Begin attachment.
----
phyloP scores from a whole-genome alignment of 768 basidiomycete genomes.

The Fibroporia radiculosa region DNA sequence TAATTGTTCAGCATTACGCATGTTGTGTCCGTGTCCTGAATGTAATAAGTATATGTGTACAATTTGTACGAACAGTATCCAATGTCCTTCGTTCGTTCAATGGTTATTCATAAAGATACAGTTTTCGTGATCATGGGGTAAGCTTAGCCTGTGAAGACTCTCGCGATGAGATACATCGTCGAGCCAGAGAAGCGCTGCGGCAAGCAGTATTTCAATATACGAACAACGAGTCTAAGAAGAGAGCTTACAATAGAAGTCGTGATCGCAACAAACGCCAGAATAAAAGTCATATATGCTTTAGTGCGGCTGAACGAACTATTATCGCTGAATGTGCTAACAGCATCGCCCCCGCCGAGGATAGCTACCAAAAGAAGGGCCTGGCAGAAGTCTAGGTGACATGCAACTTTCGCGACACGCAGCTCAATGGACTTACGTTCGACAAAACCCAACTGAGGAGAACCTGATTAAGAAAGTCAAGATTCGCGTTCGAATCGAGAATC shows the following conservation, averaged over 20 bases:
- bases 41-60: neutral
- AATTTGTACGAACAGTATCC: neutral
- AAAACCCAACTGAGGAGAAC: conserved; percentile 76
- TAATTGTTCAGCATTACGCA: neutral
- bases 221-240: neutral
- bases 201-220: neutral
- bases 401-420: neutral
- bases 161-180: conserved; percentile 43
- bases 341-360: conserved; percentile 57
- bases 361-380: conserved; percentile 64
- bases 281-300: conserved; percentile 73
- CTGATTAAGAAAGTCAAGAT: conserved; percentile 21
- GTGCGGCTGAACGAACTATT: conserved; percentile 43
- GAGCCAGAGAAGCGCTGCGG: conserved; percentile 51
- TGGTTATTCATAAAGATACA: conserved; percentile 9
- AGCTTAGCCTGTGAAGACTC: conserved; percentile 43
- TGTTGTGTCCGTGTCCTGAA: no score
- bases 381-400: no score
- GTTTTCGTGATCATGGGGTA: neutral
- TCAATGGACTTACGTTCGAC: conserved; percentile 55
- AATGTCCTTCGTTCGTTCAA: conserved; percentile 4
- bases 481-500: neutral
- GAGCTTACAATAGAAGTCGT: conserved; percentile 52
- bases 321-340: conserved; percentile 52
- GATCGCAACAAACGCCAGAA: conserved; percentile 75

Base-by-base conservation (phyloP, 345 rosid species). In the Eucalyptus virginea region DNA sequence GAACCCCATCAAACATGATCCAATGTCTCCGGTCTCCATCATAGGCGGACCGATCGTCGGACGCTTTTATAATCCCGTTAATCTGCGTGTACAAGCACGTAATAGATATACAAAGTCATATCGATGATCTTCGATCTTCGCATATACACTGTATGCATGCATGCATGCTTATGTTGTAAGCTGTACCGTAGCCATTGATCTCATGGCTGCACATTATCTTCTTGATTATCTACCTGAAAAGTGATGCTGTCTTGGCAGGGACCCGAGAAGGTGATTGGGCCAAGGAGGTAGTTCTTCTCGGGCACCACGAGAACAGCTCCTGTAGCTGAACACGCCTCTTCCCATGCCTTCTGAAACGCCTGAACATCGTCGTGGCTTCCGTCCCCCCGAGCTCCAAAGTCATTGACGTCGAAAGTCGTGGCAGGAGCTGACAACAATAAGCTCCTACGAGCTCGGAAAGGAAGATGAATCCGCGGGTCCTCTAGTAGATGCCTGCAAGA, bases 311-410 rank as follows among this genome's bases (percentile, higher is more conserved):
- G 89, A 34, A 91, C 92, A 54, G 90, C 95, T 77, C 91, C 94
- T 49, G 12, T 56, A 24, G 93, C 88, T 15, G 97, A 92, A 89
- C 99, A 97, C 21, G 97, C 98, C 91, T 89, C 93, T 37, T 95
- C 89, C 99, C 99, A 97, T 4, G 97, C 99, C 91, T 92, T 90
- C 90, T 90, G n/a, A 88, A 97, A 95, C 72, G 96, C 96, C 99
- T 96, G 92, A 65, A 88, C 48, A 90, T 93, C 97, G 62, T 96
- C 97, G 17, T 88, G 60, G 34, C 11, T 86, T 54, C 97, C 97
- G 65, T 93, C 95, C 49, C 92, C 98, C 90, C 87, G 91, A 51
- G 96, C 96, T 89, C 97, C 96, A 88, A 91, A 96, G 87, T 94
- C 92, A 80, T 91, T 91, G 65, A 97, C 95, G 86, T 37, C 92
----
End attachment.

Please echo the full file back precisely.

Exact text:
phyloP scores from a whole-genome alignment of 768 basidiomycete genomes.

The Fibroporia radiculosa region DNA sequence TAATTGTTCAGCATTACGCATGTTGTGTCCGTGTCCTGAATGTAATAAGTATATGTGTACAATTTGTACGAACAGTATCCAATGTCCTTCGTTCGTTCAATGGTTATTCATAAAGATACAGTTTTCGTGATCATGGGGTAAGCTTAGCCTGTGAAGACTCTCGCGATGAGATACATCGTCGAGCCAGAGAAGCGCTGCGGCAAGCAGTATTTCAATATACGAACAACGAGTCTAAGAAGAGAGCTTACAATAGAAGTCGTGATCGCAACAAACGCCAGAATAAAAGTCATATATGCTTTAGTGCGGCTGAACGAACTATTATCGCTGAATGTGCTAACAGCATCGCCCCCGCCGAGGATAGCTACCAAAAGAAGGGCCTGGCAGAAGTCTAGGTGACATGCAACTTTCGCGACACGCAGCTCAATGGACTTACGTTCGACAAAACCCAACTGAGGAGAACCTGATTAAGAAAGTCAAGATTCGCGTTCGAATCGAGAATC shows the following conservation, averaged over 20 bases:
- bases 41-60: neutral
- AATTTGTACGAACAGTATCC: neutral
- AAAACCCAACTGAGGAGAAC: conserved; percentile 76
- TAATTGTTCAGCATTACGCA: neutral
- bases 221-240: neutral
- bases 201-220: neutral
- bases 401-420: neutral
- bases 161-180: conserved; percentile 43
- bases 341-360: conserved; percentile 57
- bases 361-380: conserved; percentile 64
- bases 281-300: conserved; percentile 73
- CTGATTAAGAAAGTCAAGAT: conserved; percentile 21
- GTGCGGCTGAACGAACTATT: conserved; percentile 43
- GAGCCAGAGAAGCGCTGCGG: conserved; percentile 51
- TGGTTATTCATAAAGATACA: conserved; percentile 9
- AGCTTAGCCTGTGAAGACTC: conserved; percentile 43
- TGTTGTGTCCGTGTCCTGAA: no score
- bases 381-400: no score
- GTTTTCGTGATCATGGGGTA: neutral
- TCAATGGACTTACGTTCGAC: conserved; percentile 55
- AATGTCCTTCGTTCGTTCAA: conserved; percentile 4
- bases 481-500: neutral
- GAGCTTACAATAGAAGTCGT: conserved; percentile 52
- bases 321-340: conserved; percentile 52
- GATCGCAACAAACGCCAGAA: conserved; percentile 75

Base-by-base conservation (phyloP, 345 rosid species). In the Eucalyptus virginea region DNA sequence GAACCCCATCAAACATGATCCAATGTCTCCGGTCTCCATCATAGGCGGACCGATCGTCGGACGCTTTTATAATCCCGTTAATCTGCGTGTACAAGCACGTAATAGATATACAAAGTCATATCGATGATCTTCGATCTTCGCATATACACTGTATGCATGCATGCATGCTTATGTTGTAAGCTGTACCGTAGCCATTGATCTCATGGCTGCACATTATCTTCTTGATTATCTACCTGAAAAGTGATGCTGTCTTGGCAGGGACCCGAGAAGGTGATTGGGCCAAGGAGGTAGTTCTTCTCGGGCACCACGAGAACAGCTCCTGTAGCTGAACACGCCTCTTCCCATGCCTTCTGAAACGCCTGAACATCGTCGTGGCTTCCGTCCCCCCGAGCTCCAAAGTCATTGACGTCGAAAGTCGTGGCAGGAGCTGACAACAATAAGCTCCTACGAGCTCGGAAAGGAAGATGAATCCGCGGGTCCTCTAGTAGATGCCTGCAAGA, bases 311-410 rank as follows among this genome's bases (percentile, higher is more conserved):
- G 89, A 34, A 91, C 92, A 54, G 90, C 95, T 77, C 91, C 94
- T 49, G 12, T 56, A 24, G 93, C 88, T 15, G 97, A 92, A 89
- C 99, A 97, C 21, G 97, C 98, C 91, T 89, C 93, T 37, T 95
- C 89, C 99, C 99, A 97, T 4, G 97, C 99, C 91, T 92, T 90
- C 90, T 90, G n/a, A 88, A 97, A 95, C 72, G 96, C 96, C 99
- T 96, G 92, A 65, A 88, C 48, A 90, T 93, C 97, G 62, T 96
- C 97, G 17, T 88, G 60, G 34, C 11, T 86, T 54, C 97, C 97
- G 65, T 93, C 95, C 49, C 92, C 98, C 90, C 87, G 91, A 51
- G 96, C 96, T 89, C 97, C 96, A 88, A 91, A 96, G 87, T 94
- C 92, A 80, T 91, T 91, G 65, A 97, C 95, G 86, T 37, C 92